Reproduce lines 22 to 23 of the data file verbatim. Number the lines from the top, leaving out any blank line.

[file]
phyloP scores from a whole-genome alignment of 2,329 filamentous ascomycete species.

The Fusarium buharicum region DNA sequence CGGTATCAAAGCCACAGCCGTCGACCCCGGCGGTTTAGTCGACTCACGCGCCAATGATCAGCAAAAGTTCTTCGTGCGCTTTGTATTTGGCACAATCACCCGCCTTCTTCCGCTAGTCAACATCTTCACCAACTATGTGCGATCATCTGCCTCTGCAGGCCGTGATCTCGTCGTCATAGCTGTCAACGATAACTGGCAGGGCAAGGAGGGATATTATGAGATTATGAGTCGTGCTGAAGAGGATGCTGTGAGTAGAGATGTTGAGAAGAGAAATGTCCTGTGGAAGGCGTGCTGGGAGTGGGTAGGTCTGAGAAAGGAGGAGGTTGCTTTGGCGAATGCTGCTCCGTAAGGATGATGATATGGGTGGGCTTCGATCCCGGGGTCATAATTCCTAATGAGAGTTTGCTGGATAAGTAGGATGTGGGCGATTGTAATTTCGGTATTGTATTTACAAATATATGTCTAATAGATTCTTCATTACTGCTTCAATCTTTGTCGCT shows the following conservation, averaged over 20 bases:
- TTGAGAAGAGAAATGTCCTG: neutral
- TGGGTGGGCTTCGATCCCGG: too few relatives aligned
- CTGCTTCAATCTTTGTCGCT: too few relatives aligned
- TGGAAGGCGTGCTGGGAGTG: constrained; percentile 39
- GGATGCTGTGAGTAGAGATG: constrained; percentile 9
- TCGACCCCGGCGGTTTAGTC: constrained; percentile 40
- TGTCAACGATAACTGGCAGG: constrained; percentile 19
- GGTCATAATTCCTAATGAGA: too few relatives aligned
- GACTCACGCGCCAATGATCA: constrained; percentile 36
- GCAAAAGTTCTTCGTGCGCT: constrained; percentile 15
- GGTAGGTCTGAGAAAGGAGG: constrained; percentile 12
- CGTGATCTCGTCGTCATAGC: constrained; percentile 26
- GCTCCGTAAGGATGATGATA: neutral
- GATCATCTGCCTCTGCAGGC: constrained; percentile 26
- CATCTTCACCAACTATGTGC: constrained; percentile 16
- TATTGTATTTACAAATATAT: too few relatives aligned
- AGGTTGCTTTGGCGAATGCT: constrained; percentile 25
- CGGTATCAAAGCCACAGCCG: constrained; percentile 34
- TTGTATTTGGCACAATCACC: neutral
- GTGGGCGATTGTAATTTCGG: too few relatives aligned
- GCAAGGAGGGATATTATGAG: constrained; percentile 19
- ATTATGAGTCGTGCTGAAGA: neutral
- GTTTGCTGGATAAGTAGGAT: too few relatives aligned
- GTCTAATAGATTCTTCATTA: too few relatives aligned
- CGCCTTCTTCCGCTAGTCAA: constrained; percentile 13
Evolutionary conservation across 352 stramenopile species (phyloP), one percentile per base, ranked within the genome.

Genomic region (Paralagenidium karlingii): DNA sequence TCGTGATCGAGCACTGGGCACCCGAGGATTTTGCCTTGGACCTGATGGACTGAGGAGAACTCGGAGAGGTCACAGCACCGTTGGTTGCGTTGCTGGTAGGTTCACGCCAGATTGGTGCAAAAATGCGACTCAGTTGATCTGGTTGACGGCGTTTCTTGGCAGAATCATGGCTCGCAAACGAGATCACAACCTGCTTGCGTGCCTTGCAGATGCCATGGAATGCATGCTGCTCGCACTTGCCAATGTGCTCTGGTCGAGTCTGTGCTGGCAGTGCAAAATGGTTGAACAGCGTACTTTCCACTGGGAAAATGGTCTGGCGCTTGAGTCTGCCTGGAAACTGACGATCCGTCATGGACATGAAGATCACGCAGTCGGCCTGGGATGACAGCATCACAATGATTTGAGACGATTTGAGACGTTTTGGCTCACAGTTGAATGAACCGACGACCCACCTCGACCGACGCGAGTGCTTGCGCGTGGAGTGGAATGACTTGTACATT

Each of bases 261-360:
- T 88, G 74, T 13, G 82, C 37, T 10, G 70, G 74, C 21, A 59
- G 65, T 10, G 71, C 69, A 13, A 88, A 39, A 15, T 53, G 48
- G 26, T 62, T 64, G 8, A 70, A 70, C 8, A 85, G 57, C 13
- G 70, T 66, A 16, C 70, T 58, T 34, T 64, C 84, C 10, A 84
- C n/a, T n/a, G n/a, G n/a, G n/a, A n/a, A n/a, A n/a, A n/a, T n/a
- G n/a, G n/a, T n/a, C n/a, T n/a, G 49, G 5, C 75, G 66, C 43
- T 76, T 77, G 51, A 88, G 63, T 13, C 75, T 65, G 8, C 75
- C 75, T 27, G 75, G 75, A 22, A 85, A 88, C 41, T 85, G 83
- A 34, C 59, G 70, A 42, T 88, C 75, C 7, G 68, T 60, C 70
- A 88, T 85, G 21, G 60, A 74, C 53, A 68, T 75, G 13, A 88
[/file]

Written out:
- GTGGGCGATTGTAATTTCGG: too few relatives aligned
- GCAAGGAGGGATATTATGAG: constrained; percentile 19